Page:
I’m living in book world right now. What this means (for me) is that I’ve gotten to that sweet spot where I’m either writing about, or thinking about, my book 24 hours a day. I’m picking up the phone to text my heroine a warning. I’m hearing her opinion on everything we see and picking my meals based on her preferences. I’m visualizing car chases and calculating how I can get to Saint Louis from Minneapolis in 8 hours and debating whether someone would stop for breakfast after they’ve stolen a car.
What this also means (for you) is that you shouldn’t count on me for anything, including coherent conversation, and if you’re smart you’ll stay away from anyplace I happen to be driving.
Book World happens because of what I will laughingly call my Process. Certain people near and dear to me give me a hard time because I write more slowly. Some might say… ploddingly. That I have to write 600 pages to end up with a 400 page novel, which IS true. It’s also true that those 200 pages are brilliant–genius, even–but they are unnecessary, and the only way I find that out is when the whole book is done.
So the *actual* truth is that I’m a spectacularly inefficient writer. If it takes me six months to write a book (a number I just made up, by the way, to preserve an air of mystery) then I spend four of them writing the first third of the book and two of them writing the rest.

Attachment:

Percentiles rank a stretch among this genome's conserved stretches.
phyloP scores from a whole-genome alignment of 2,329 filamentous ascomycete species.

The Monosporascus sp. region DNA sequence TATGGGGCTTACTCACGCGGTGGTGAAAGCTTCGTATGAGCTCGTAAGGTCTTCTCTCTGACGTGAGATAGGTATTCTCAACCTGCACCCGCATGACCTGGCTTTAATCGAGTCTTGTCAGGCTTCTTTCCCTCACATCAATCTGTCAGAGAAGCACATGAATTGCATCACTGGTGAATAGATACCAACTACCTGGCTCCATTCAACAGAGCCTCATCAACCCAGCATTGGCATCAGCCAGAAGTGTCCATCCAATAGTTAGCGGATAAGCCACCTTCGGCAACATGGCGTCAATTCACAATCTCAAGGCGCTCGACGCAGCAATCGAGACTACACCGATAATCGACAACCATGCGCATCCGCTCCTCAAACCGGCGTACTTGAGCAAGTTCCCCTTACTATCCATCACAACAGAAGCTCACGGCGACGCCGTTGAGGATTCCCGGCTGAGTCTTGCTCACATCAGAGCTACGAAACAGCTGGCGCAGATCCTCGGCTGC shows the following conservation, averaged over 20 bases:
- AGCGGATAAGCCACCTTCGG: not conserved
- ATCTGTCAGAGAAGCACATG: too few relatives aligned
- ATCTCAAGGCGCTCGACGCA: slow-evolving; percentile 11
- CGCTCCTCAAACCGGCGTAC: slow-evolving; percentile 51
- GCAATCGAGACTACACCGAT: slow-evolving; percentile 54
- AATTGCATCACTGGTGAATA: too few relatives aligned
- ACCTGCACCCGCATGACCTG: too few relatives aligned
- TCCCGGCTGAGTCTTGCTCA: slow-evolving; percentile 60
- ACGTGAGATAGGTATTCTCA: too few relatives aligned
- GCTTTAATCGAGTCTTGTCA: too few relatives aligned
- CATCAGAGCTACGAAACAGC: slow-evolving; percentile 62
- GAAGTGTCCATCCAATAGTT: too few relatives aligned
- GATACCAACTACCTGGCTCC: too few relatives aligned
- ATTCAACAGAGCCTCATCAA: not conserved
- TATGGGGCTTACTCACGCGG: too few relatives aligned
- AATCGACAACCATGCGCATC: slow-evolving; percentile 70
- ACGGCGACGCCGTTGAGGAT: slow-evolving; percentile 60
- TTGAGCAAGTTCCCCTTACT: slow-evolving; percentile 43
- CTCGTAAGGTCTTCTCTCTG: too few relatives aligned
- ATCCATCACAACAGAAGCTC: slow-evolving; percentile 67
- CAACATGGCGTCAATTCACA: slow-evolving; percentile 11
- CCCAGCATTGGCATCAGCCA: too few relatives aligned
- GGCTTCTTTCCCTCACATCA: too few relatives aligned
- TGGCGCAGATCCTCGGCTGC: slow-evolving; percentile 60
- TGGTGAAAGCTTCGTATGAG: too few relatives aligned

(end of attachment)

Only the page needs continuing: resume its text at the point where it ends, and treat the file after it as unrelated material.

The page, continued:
Except, this isn’t inefficient. It’s what works for me. Creativity basically has five stages:
5) Translation into Action
This is a repetitive cycle. You don’t get one turn around per book. I sometimes go through this cycle for every paragraph. Or, you know… word. (But it’s a darn good word I pick at the end of it.)
So for four months of my book cycle, I spend the majority of my time in the first three stages, with frequent flashes of 4 that lead to brief bouts of 5. Then the magic happens.
In every book, I hit a point where I’ve laid all the groundwork, I’ve figured out what doesn’t work, and I know what I have to do. I know how my world works, my characters are cast so they’ll stay true, and I know where the clues are laid and where the treasure is, and if I don’t know exactly how they’re going to reach it, the preparation I’ve done lets me just… go along for the ride.
I still have to go through the cycle. But the percentages change. Frustration and Incubation happen while I’m refilling my coffee, or sometimes even in the pause of my fingers on the keyboard, and I spend most of my day trying to type fast enough to translate the illumination into action.
So if you see me in the next month, and I don’t look all there? Cut me a little slack.
And you might want to give me a little extra room on the highway.